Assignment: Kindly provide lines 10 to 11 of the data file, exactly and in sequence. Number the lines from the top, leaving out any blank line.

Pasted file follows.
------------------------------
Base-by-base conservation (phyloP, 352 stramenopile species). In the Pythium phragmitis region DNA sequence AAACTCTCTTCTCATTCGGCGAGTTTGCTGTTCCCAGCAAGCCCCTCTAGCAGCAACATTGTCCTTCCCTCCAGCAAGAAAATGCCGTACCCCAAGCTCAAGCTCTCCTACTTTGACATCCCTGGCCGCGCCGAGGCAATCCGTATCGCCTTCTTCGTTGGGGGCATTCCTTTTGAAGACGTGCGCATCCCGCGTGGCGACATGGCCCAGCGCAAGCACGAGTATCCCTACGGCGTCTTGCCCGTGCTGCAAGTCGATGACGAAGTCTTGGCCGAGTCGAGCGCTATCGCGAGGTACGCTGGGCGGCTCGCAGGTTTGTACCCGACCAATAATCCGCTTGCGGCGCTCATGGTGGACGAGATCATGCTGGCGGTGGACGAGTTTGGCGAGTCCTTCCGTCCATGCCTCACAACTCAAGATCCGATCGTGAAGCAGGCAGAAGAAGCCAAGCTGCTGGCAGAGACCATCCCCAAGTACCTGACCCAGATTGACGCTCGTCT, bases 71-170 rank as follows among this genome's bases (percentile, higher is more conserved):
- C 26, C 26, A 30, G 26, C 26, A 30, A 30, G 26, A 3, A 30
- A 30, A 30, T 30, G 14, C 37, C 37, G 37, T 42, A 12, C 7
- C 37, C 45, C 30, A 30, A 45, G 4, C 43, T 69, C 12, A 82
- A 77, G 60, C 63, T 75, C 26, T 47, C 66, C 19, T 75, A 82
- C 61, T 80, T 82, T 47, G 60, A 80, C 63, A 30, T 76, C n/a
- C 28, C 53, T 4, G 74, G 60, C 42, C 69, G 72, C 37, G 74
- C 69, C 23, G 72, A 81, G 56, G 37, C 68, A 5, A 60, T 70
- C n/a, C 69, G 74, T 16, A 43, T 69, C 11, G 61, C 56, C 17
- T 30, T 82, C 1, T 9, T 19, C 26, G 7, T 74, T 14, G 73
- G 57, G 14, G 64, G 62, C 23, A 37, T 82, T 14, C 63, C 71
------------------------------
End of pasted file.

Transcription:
- T 30, T 82, C 1, T 9, T 19, C 26, G 7, T 74, T 14, G 73
- G 57, G 14, G 64, G 62, C 23, A 37, T 82, T 14, C 63, C 71